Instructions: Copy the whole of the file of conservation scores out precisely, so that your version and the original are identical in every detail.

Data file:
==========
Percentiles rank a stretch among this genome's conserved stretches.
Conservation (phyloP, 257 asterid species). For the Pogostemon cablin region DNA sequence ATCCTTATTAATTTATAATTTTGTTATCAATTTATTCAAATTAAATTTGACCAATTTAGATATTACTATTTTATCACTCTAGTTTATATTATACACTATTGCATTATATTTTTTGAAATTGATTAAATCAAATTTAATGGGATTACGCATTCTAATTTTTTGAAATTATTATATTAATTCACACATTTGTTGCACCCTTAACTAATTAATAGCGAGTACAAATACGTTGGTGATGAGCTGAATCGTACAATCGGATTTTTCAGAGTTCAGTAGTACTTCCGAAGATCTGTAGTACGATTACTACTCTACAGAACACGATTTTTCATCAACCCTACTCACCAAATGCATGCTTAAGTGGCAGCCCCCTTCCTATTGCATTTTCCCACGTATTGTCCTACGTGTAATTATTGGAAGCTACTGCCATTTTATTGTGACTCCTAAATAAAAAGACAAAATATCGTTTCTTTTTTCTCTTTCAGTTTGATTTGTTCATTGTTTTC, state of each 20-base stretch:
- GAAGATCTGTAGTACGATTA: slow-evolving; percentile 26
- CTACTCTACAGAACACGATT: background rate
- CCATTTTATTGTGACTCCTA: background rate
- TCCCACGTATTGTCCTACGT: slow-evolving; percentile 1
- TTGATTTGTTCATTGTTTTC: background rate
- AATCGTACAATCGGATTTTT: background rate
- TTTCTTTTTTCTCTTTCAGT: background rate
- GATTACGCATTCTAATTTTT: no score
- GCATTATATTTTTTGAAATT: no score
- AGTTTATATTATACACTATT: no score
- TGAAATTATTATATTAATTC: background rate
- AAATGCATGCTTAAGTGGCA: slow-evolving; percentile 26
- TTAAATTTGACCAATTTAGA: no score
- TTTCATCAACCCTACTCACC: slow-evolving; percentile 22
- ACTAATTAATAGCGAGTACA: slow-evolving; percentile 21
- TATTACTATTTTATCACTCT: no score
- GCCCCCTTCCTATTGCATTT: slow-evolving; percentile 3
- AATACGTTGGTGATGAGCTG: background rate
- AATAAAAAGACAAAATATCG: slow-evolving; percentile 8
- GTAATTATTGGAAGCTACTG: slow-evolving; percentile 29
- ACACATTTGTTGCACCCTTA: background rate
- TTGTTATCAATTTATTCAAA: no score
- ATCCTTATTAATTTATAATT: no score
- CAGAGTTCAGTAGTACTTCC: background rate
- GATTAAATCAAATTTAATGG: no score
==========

Percentiles rank a stretch among this genome's conserved stretches.
Conservation (phyloP, 257 asterid species). For the Pogostemon cablin region DNA sequence ATCCTTATTAATTTATAATTTTGTTATCAATTTATTCAAATTAAATTTGACCAATTTAGATATTACTATTTTATCACTCTAGTTTATATTATACACTATTGCATTATATTTTTTGAAATTGATTAAATCAAATTTAATGGGATTACGCATTCTAATTTTTTGAAATTATTATATTAATTCACACATTTGTTGCACCCTTAACTAATTAATAGCGAGTACAAATACGTTGGTGATGAGCTGAATCGTACAATCGGATTTTTCAGAGTTCAGTAGTACTTCCGAAGATCTGTAGTACGATTACTACTCTACAGAACACGATTTTTCATCAACCCTACTCACCAAATGCATGCTTAAGTGGCAGCCCCCTTCCTATTGCATTTTCCCACGTATTGTCCTACGTGTAATTATTGGAAGCTACTGCCATTTTATTGTGACTCCTAAATAAAAAGACAAAATATCGTTTCTTTTTTCTCTTTCAGTTTGATTTGTTCATTGTTTTC, state of each 20-base stretch:
- GAAGATCTGTAGTACGATTA: slow-evolving; percentile 26
- CTACTCTACAGAACACGATT: background rate
- CCATTTTATTGTGACTCCTA: background rate
- TCCCACGTATTGTCCTACGT: slow-evolving; percentile 1
- TTGATTTGTTCATTGTTTTC: background rate
- AATCGTACAATCGGATTTTT: background rate
- TTTCTTTTTTCTCTTTCAGT: background rate
- GATTACGCATTCTAATTTTT: no score
- GCATTATATTTTTTGAAATT: no score
- AGTTTATATTATACACTATT: no score
- TGAAATTATTATATTAATTC: background rate
- AAATGCATGCTTAAGTGGCA: slow-evolving; percentile 26
- TTAAATTTGACCAATTTAGA: no score
- TTTCATCAACCCTACTCACC: slow-evolving; percentile 22
- ACTAATTAATAGCGAGTACA: slow-evolving; percentile 21
- TATTACTATTTTATCACTCT: no score
- GCCCCCTTCCTATTGCATTT: slow-evolving; percentile 3
- AATACGTTGGTGATGAGCTG: background rate
- AATAAAAAGACAAAATATCG: slow-evolving; percentile 8
- GTAATTATTGGAAGCTACTG: slow-evolving; percentile 29
- ACACATTTGTTGCACCCTTA: background rate
- TTGTTATCAATTTATTCAAA: no score
- ATCCTTATTAATTTATAATT: no score
- CAGAGTTCAGTAGTACTTCC: background rate
- GATTAAATCAAATTTAATGG: no score